WASHINGTON – More people sought U.S. unemployment benefits last week, though the trend in benefit applications in the past month remained low.
The Labor Department says that weekly applications for unemployment aid rose 11,000 to a seasonally adjusted 315,000, the most since late June. Still, the four-week average of applications, a less volatile measure, rose just 750 to 304,000. The average is 7.1 percent lower than it was a year ago.
Applications are a proxy for layoffs. The four-week average fell to an eight-year low of 293,750 last month. Generally, fewer applications indicate employers are holding onto their staffs.
The data covers the week ended Sept. 6, which included the Labor Day holiday. Unemployment benefits data can be more volatile around holidays. As a result, the modest increase is unlikely to raise alarms about the health of the job market.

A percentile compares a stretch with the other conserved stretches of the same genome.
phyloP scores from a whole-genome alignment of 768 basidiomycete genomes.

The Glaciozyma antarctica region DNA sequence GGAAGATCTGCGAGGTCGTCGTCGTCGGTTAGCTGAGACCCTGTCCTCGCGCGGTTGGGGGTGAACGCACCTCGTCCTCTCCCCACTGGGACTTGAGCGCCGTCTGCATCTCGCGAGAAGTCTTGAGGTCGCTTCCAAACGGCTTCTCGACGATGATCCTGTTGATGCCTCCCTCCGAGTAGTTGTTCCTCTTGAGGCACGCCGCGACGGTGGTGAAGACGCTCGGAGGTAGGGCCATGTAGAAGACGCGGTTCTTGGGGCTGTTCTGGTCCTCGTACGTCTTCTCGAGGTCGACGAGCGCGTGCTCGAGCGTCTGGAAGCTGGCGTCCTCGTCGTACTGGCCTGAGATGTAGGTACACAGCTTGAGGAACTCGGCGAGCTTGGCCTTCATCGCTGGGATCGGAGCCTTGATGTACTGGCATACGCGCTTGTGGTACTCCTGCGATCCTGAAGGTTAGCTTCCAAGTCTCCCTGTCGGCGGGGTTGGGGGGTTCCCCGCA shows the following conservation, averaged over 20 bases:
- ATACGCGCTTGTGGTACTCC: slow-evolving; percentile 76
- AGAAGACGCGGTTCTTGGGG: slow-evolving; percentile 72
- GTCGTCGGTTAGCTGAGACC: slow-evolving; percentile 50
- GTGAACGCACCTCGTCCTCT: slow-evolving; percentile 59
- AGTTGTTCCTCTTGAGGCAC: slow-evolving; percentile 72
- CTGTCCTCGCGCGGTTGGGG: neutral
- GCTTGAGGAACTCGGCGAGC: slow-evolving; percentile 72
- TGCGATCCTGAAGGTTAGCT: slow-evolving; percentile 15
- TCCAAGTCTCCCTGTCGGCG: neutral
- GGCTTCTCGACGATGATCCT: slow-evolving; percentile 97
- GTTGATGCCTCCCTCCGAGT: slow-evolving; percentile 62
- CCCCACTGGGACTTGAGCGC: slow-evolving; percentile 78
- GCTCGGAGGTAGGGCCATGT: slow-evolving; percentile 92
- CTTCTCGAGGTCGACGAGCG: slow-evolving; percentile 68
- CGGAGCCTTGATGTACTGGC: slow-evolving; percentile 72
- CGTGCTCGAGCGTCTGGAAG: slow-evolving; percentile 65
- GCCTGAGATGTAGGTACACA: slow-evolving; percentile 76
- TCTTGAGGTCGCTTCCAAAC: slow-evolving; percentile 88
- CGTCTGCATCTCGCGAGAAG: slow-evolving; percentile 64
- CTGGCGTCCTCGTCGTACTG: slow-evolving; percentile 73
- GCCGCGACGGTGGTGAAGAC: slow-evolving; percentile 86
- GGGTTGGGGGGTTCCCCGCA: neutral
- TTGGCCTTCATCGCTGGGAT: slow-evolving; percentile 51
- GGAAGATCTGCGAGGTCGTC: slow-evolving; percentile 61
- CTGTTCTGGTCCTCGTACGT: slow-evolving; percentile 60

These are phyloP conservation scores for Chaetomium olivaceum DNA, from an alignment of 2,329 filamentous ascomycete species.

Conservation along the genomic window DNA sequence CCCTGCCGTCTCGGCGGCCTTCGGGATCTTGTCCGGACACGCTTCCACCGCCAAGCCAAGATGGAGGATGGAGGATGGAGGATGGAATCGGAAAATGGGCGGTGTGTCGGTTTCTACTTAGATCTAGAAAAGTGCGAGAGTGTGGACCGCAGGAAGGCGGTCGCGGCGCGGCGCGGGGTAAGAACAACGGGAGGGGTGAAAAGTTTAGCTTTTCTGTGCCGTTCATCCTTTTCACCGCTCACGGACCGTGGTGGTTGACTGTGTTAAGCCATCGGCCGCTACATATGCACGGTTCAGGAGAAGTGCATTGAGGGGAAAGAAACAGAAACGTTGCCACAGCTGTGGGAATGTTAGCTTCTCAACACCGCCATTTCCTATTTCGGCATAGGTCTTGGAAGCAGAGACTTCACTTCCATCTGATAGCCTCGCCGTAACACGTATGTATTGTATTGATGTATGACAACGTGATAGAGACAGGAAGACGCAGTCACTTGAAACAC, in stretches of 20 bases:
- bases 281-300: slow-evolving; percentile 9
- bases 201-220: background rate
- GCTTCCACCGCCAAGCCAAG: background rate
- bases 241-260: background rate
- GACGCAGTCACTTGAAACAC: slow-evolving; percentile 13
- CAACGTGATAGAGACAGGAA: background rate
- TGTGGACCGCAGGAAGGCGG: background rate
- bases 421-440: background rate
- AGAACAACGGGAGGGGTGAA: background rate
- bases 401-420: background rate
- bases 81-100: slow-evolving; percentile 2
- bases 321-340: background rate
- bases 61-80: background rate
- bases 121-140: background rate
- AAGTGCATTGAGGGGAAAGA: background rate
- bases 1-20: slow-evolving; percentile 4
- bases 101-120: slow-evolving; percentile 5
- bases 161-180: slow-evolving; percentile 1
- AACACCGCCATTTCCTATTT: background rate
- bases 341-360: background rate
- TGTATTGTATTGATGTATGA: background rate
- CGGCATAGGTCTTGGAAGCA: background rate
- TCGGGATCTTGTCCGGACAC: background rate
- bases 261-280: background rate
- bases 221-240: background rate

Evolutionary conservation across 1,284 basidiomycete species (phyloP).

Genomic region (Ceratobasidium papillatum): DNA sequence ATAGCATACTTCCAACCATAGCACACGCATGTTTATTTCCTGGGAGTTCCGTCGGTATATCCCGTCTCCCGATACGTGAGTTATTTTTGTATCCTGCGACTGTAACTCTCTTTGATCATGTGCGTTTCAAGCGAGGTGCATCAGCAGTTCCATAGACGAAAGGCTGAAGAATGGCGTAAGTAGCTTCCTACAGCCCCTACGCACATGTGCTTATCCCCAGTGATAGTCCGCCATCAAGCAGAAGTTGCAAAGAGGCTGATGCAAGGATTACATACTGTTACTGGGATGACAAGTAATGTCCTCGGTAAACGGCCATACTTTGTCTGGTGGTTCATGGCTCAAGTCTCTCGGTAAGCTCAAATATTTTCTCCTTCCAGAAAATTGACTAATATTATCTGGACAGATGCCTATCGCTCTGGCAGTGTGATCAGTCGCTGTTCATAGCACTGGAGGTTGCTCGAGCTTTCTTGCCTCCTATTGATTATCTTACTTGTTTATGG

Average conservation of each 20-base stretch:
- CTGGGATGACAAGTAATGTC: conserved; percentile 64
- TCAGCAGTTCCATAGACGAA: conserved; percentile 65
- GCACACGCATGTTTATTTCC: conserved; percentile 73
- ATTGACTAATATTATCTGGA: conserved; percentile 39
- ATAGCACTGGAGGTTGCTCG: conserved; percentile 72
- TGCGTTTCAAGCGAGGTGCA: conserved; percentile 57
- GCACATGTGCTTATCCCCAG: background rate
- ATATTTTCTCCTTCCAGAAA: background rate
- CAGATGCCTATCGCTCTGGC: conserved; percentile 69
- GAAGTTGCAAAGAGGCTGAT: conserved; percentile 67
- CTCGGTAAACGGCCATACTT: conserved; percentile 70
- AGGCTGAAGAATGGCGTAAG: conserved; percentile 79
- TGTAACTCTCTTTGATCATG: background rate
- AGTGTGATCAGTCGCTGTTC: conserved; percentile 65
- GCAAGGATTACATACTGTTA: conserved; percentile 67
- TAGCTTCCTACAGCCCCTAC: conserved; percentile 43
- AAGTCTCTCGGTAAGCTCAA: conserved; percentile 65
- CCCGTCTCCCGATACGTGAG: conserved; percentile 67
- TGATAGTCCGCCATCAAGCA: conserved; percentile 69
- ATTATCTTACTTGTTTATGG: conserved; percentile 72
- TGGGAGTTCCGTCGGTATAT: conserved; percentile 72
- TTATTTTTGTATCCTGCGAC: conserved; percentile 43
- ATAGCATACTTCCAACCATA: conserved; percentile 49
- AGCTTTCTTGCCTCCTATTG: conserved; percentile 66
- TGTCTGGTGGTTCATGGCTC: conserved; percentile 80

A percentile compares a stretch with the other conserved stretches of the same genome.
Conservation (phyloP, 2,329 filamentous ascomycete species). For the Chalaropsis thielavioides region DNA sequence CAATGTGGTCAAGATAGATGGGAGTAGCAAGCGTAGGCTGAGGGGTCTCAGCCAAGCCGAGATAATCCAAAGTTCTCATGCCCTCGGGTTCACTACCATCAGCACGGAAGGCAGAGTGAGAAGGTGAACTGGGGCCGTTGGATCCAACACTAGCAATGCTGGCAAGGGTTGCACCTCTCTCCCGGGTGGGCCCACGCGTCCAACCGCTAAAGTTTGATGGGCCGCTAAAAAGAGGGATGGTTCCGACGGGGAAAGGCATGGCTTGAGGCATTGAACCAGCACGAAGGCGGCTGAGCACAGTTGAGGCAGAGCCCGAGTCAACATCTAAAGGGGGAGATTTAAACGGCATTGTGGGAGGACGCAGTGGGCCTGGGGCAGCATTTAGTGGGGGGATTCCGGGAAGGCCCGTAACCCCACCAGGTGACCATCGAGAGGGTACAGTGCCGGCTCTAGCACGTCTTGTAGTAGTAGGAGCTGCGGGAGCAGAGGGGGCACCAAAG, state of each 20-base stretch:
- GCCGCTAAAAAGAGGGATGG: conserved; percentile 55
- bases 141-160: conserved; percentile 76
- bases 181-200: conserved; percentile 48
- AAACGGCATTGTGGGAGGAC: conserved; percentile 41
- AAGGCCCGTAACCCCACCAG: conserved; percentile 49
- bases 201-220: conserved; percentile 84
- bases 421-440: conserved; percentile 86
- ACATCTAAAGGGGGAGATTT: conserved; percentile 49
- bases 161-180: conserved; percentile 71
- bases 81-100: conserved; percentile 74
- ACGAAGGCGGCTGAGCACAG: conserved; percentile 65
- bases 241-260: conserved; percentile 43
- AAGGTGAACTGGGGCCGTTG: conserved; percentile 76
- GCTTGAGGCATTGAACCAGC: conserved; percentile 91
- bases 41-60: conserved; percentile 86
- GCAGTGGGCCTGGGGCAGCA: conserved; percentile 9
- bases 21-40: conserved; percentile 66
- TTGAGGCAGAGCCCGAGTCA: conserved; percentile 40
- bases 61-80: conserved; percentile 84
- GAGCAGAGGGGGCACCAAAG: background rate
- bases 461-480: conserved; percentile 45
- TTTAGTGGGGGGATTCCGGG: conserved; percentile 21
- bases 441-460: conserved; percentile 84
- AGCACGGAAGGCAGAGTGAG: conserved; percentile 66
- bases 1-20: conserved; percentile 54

"This is nothing to worry about," said Ian Shepherdson, chief economist at Pantheon Macroeconomics. "The seasonal adjustment is tricky in the week of the Labor Day holiday. Next week should see a clear drop."
The last time applications touched 315,000, in late June, employers were adding more than 200,000 jobs a month.
Still, the rise in applications comes after employers added just 142,000 jobs in August, the fewest in eight months. The unemployment rate fell to 6.1 percent from 6.2 percent, but only because some of those out of work gave up looking for jobs. The government doesn't count people as unemployed unless they are actively searching.
Other recent data indicates that the August hiring dip may be temporary. The number of open jobs remained near a 13-year high in July, a government report Tuesday showed. That points to healthier hiring. Employers also filled more of their open jobs in July.
Despite a sluggish August, hiring has picked up this year. The economy has generated an average of 215,000 jobs a month so far in 2014, up from 194,000 in 2013.
Still, the added hiring has yet to lift most Americans' paychecks. Wage growth has barely outpaced inflation since the recession ended more than five years ago.